The Tunnels of Princess Margaret Hospital


Photo by James Vergen

The old tunnels under the main building of Perth’s Princess Margaret Children’s Hospital appears to be fairly unknown.


Other than a few chambers filled with maintenance machinery, extensive lengths of all sorts of pipes, pumps and anything typically found in a boiler room, it takes some considerable amount of time to walk through it all. Due to the site being in the process of demolition, I’ve been told two parts of the tunnel have since been filled in and one part demolished.

Photo by James Vergen

I’ve also been told by an ex-PMH staff member that the tunnel once connected the underground staff carpark, on the corner of Hay and Hamilton Streets, to the main hospital building. It seems a bit strange that staff, particularly nurses and doctors wearing perfectly clean clothes, would walk through such narrow gaps, squeeze under pipes and climb up and down a number of ladders to get in and out of their workplace.


One of the filled in parts appears to have been connected to the landmark chimney stack (one of the few buildings that won’t be demolished). Interestingly, all entries into that building have apparently been sealed or locked.

Nevertheless, it apparently takes a good 18 minutes of fast walking (and crawling) to explore what remains but it won’t be long before this tunnel network becomes a part of history. A number of people have documented it, so thankfully it won’t be forgotten. With plenty of photos and videos being shared on social media, many can virtually see the experience for themselves.


Many people enjoyed the experience of visiting the South Fremantle Power Station in Coogee, back when the tunnels were accessible, although very few photos and videos have since surfaced. There is much speculation bordering-myths on whether or not these tunnels actually once existed, which they did. Sadly, very little photos and videos have been shared online, although a free movie on YouTube called Derelict is partially set inside the power station and shows the tunnels, which were filled in a long time ago.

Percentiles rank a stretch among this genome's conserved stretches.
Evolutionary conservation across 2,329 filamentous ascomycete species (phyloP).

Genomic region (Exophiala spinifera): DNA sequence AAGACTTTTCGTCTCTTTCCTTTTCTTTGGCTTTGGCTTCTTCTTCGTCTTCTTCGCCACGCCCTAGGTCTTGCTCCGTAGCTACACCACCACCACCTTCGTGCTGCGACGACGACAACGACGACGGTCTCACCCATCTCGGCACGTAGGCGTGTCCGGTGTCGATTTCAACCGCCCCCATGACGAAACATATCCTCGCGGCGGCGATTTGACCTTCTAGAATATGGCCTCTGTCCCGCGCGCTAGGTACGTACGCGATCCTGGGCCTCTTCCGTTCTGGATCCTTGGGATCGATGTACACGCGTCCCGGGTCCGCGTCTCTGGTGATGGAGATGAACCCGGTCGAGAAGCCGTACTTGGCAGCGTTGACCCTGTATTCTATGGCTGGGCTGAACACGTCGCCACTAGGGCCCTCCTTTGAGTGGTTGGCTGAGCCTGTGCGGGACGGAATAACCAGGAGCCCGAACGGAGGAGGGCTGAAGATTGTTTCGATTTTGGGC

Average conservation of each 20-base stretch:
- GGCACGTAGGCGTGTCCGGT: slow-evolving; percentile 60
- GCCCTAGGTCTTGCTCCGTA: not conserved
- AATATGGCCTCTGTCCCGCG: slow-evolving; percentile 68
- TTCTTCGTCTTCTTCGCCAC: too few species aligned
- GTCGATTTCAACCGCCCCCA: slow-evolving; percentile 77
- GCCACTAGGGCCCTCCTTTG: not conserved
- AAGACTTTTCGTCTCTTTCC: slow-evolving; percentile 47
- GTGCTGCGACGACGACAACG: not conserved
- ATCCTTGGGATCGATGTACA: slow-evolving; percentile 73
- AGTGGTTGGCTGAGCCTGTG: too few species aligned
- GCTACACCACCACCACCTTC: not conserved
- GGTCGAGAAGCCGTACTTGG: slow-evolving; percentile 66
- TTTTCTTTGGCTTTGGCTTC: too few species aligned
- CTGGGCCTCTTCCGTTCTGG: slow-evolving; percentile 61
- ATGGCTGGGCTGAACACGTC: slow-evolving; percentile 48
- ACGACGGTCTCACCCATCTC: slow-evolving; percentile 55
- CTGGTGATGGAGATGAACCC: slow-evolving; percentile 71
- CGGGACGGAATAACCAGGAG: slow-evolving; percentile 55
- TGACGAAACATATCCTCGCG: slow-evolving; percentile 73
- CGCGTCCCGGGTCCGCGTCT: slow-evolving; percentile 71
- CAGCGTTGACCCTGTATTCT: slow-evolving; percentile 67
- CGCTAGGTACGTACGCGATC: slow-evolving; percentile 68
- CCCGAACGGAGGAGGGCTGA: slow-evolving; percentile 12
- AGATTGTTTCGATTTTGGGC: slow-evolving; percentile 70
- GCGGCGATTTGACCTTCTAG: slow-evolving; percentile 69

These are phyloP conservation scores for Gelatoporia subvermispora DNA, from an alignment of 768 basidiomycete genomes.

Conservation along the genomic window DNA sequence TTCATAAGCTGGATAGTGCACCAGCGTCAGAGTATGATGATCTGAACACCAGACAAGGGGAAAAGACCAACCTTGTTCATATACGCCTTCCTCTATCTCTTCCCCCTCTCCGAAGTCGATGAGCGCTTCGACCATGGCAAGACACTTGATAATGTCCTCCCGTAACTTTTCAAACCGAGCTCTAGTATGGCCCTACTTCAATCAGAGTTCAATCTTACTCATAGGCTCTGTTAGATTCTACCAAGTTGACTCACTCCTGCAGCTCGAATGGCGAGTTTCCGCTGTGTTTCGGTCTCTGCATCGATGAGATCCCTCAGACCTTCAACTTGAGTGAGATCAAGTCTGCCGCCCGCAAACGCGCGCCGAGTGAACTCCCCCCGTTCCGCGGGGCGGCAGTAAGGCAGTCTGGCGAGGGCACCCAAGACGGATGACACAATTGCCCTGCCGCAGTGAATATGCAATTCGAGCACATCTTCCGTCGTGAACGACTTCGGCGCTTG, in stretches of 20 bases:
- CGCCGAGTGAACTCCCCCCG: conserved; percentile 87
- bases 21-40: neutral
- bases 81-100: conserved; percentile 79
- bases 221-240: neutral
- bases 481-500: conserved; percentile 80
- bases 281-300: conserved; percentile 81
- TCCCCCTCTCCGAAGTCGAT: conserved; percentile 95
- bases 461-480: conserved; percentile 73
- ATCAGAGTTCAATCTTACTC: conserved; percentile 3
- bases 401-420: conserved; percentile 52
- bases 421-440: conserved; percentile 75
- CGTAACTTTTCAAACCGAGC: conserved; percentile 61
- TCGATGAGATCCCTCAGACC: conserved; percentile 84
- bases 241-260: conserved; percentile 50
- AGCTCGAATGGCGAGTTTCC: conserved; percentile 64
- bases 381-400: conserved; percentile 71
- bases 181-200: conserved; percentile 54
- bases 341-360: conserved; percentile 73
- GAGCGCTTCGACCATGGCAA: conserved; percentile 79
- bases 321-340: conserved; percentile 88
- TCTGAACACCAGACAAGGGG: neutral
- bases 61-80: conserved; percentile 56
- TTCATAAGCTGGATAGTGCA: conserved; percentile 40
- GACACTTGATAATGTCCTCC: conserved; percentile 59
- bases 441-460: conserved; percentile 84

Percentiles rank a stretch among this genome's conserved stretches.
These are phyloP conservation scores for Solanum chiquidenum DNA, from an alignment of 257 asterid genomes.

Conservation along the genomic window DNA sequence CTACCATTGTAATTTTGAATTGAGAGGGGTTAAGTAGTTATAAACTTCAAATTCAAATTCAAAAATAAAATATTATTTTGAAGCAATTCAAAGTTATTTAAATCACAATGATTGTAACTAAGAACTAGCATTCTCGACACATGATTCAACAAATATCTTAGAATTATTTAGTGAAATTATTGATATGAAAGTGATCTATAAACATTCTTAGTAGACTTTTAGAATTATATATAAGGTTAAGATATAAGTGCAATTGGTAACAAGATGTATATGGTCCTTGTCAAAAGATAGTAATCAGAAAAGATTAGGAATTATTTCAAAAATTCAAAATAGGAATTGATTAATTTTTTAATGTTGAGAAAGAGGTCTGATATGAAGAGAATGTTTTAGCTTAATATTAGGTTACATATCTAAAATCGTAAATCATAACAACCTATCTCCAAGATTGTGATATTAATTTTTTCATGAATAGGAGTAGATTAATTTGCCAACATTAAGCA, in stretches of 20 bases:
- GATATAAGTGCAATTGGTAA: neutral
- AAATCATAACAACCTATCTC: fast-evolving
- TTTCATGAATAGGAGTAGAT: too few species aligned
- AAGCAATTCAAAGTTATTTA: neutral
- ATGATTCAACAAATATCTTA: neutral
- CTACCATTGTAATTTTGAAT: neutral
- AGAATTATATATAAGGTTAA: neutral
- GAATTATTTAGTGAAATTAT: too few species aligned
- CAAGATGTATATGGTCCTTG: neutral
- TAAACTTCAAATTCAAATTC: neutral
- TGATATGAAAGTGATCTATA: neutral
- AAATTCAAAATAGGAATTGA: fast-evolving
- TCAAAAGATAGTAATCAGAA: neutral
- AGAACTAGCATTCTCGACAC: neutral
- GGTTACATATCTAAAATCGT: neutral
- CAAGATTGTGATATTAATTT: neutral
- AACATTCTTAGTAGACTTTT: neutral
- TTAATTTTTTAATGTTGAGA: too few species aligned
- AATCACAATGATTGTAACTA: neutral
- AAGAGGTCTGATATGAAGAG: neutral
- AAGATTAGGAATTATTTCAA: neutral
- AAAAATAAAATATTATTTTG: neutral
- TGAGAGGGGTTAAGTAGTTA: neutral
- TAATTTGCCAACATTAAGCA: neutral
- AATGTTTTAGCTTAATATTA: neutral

Like the power station, Princess Margaret Hospital is a NO-GO zone. Aside from its high security environment and fast-responding police to anyone caught trespassing or even considering it, it is a dangerous place and certainly not worth risking your life for. A lot of people fail to realise that it’s a demolition site and anything could collapse on them at any time. Not to mention many health threats such as the copious amounts of asbestos.

Photo by James Vergen

There are so many tunnels and secret underground chambers in Perth, although most are rarely documented, if at all. Aside from those being on private property, redevelopments have temporarily or permanently blocked access to many and then there’s some that are perhaps just a myth. Maybe they existed at one stage but many have mystified even the most experienced archaeologists and historians. Despite strong evidence and personal accounts of their existence, such as the one in Guildford, locating them is a different story when there isn’t any documentation, let alone blueprints.


Thankfully, much of that won’t apply to the Princess Margaret Hospital tunnels.

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